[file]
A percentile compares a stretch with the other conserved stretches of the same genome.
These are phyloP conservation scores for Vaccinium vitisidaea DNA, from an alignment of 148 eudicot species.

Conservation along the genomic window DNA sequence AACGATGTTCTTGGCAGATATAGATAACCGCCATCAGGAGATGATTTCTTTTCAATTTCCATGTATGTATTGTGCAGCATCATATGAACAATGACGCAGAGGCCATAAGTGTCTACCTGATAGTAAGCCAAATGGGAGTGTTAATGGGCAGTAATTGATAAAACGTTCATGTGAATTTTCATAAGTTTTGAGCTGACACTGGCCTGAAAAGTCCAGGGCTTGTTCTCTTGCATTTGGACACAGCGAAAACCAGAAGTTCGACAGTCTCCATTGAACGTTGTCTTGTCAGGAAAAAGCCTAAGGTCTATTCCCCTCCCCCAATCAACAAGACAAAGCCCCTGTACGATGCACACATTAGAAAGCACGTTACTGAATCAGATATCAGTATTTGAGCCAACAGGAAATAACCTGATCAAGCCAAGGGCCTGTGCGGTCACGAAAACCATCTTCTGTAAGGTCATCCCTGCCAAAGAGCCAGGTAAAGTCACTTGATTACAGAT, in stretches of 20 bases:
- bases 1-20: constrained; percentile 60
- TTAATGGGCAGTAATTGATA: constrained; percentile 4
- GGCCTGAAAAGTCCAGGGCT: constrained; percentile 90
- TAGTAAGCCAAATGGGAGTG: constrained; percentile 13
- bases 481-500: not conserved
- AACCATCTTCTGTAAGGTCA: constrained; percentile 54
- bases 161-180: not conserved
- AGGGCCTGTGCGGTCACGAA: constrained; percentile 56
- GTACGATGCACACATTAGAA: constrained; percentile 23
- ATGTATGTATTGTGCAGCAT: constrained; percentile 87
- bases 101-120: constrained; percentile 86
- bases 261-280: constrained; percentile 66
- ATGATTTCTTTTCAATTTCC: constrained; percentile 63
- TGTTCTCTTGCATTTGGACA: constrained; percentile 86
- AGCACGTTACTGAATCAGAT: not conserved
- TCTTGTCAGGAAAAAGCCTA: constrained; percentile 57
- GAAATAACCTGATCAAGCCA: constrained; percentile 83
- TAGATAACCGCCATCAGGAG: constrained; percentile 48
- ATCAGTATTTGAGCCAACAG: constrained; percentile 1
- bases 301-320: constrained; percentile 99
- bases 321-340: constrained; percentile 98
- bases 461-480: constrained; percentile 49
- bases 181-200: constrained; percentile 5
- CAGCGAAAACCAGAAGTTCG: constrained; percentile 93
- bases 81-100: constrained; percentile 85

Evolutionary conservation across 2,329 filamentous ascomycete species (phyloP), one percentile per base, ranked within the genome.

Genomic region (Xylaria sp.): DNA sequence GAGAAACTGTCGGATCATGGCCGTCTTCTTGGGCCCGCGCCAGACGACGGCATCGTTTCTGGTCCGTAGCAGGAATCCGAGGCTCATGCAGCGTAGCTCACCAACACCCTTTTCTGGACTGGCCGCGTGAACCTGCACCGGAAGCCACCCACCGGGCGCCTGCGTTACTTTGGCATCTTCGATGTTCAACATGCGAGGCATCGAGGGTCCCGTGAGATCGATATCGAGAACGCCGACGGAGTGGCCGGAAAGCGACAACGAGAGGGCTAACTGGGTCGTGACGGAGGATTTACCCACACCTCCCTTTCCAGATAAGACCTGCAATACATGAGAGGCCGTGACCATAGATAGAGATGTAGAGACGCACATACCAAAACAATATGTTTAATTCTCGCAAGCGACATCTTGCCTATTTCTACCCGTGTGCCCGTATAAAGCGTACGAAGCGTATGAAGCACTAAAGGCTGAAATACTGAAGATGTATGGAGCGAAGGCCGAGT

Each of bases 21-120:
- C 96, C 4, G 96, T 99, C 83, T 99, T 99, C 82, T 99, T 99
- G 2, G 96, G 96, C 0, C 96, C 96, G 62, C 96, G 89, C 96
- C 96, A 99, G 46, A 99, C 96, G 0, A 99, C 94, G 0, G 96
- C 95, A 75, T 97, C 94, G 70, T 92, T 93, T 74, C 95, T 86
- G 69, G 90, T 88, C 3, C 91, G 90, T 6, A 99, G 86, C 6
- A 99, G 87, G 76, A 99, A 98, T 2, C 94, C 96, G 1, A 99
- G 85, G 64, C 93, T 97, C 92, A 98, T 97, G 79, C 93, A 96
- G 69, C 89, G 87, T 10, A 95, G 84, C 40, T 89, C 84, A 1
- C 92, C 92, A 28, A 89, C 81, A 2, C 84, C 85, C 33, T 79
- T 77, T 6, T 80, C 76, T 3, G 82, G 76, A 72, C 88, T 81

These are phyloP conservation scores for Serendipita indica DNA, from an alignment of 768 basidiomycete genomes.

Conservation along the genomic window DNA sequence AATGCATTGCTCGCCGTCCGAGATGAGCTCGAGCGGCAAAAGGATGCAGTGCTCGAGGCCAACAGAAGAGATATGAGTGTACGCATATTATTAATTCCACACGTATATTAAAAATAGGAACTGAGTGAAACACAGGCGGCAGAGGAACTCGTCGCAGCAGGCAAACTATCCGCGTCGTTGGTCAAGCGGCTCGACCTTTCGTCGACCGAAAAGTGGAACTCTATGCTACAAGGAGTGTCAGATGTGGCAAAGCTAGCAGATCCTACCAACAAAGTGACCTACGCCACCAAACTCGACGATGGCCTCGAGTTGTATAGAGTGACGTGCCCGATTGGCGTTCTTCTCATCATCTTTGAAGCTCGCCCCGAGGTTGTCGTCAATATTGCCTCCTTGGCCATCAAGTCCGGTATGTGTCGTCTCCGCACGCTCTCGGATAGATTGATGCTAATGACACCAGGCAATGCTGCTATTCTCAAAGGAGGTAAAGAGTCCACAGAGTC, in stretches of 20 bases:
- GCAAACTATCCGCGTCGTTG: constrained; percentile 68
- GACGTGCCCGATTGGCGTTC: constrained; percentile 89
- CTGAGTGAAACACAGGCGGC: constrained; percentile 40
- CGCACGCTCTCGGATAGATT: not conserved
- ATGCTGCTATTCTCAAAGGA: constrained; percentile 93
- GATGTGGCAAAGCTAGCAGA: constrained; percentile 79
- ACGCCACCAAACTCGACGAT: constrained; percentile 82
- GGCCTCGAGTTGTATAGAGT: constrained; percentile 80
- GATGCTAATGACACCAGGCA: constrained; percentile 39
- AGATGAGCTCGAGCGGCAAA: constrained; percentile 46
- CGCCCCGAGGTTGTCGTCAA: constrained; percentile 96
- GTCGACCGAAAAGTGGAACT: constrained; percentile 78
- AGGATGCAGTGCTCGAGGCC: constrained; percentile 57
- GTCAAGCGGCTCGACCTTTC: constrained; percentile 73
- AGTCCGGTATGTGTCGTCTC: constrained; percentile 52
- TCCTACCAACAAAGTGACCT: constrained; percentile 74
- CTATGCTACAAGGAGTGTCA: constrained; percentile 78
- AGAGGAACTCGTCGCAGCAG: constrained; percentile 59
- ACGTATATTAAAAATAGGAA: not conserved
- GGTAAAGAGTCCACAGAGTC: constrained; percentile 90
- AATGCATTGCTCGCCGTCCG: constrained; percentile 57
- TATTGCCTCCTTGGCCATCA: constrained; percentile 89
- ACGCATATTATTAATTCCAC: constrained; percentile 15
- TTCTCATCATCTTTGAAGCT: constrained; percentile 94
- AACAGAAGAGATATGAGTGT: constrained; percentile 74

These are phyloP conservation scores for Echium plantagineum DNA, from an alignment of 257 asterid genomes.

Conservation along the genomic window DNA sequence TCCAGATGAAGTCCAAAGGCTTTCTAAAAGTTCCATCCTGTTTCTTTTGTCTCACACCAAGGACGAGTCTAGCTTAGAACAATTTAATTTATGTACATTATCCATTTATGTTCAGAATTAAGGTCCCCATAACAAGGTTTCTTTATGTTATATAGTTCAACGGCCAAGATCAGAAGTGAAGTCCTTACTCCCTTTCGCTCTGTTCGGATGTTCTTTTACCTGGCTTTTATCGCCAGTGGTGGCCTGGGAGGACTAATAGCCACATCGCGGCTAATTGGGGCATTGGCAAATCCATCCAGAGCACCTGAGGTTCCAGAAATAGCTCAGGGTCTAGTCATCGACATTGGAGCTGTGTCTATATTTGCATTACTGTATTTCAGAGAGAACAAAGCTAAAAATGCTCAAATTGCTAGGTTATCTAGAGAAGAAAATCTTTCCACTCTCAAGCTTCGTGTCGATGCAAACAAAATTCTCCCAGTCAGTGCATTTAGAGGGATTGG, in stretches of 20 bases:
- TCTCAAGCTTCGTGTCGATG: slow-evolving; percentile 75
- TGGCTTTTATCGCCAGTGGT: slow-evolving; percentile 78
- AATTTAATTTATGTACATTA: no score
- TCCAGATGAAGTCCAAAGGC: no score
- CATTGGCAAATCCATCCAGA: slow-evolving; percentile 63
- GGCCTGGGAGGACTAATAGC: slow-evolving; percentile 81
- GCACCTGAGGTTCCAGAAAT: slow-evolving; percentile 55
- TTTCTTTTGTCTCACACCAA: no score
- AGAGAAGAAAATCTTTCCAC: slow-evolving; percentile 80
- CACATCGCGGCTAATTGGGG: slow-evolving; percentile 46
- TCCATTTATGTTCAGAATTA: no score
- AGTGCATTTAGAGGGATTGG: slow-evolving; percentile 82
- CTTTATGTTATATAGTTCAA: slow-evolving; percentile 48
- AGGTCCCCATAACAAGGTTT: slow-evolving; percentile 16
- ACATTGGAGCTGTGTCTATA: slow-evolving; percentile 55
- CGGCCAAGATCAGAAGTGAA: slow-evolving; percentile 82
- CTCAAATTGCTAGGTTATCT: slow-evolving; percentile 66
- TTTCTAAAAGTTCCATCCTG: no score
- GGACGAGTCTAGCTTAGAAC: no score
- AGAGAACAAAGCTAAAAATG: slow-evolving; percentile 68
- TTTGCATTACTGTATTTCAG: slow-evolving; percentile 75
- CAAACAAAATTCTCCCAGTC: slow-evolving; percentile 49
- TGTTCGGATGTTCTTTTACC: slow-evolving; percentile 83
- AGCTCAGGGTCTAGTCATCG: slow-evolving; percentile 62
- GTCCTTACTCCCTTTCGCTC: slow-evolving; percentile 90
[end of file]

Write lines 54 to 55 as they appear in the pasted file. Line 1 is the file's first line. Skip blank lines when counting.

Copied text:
- CGCCCCGAGGTTGTCGTCAA: constrained; percentile 96
- GTCGACCGAAAAGTGGAACT: constrained; percentile 78